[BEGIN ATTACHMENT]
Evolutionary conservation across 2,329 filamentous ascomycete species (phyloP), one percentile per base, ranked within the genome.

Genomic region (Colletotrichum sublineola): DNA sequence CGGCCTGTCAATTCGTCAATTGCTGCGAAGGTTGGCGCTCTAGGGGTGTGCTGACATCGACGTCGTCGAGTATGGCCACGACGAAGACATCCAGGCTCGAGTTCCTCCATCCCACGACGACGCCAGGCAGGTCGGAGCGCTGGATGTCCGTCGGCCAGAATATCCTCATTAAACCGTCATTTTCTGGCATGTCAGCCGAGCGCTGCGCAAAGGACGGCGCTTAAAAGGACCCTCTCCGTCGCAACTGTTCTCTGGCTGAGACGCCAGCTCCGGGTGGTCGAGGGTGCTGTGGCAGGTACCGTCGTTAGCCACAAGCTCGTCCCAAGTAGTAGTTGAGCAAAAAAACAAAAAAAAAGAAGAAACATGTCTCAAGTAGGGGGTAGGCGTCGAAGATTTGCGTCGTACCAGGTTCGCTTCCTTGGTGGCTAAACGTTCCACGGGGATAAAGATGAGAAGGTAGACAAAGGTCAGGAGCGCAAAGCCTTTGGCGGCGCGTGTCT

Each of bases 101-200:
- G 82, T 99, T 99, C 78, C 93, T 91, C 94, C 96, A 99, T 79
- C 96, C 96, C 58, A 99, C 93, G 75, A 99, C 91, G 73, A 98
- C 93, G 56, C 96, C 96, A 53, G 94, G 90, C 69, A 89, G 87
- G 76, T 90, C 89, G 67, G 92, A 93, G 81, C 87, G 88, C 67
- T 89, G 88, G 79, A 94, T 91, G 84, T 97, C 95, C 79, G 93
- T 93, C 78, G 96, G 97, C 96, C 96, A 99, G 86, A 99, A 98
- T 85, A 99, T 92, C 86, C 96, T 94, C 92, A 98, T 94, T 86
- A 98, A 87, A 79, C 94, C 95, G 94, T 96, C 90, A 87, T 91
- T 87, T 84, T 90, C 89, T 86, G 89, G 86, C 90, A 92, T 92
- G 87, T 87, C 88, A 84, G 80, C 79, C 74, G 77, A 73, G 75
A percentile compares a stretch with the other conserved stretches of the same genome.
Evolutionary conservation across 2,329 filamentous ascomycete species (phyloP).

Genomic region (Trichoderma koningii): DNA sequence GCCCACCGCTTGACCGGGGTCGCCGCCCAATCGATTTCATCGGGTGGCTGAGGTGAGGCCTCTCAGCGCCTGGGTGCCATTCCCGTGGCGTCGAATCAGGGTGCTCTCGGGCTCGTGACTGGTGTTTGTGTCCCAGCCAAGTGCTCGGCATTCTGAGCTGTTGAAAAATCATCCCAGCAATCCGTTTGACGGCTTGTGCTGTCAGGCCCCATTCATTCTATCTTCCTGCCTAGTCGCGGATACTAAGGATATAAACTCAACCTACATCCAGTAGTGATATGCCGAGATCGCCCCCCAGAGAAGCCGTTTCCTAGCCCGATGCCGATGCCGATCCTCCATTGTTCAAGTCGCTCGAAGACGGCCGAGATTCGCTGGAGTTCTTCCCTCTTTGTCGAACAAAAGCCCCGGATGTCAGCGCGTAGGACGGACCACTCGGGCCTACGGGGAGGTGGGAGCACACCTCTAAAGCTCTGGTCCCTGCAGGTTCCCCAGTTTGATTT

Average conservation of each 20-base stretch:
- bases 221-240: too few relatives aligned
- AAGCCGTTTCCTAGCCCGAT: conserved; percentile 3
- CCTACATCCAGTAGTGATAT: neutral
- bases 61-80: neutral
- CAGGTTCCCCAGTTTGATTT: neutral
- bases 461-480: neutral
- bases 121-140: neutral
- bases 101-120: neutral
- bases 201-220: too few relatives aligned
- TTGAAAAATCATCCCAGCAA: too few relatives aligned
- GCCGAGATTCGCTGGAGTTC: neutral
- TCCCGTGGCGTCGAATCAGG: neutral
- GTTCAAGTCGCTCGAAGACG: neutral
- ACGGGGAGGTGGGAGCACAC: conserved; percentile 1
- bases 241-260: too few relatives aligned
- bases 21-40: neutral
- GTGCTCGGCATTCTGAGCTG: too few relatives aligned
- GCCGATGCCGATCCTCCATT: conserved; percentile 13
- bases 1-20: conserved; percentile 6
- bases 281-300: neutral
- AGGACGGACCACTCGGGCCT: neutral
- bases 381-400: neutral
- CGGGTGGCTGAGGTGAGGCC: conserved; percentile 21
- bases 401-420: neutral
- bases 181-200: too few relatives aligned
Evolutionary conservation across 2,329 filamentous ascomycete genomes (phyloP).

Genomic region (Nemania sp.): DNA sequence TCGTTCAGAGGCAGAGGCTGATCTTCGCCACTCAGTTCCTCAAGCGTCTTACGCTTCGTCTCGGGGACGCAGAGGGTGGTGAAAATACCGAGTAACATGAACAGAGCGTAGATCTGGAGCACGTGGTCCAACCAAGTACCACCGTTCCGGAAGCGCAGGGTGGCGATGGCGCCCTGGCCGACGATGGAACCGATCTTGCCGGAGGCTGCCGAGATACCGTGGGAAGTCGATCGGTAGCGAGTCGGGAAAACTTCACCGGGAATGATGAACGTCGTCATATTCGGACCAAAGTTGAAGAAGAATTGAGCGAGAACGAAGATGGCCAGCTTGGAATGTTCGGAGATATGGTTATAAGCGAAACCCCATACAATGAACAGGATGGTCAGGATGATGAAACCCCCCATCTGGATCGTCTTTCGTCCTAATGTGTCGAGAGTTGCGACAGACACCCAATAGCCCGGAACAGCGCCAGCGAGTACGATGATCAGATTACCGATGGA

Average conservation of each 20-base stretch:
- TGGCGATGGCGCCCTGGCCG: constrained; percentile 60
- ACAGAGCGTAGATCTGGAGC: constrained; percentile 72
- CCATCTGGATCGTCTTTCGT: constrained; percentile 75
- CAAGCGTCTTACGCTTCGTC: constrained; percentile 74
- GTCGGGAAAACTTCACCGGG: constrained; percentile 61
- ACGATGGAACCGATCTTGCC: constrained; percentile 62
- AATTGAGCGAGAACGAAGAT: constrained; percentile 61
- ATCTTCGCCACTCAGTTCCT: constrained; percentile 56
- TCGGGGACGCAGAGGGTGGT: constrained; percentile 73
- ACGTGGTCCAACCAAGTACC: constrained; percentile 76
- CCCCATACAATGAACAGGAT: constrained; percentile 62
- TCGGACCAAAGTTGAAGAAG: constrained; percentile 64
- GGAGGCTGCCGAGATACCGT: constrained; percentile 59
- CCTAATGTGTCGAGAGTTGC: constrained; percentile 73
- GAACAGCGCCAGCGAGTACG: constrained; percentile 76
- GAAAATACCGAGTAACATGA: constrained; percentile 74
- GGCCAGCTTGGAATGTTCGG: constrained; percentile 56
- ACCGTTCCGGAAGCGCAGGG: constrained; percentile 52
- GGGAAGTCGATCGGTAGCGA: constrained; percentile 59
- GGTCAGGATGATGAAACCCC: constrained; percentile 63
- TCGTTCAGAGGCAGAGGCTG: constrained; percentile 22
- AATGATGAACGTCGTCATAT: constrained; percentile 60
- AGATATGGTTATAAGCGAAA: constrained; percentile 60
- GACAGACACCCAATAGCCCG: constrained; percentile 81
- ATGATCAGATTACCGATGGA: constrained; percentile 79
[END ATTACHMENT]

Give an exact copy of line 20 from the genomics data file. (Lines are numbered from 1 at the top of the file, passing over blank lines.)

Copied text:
- CCTACATCCAGTAGTGATAT: neutral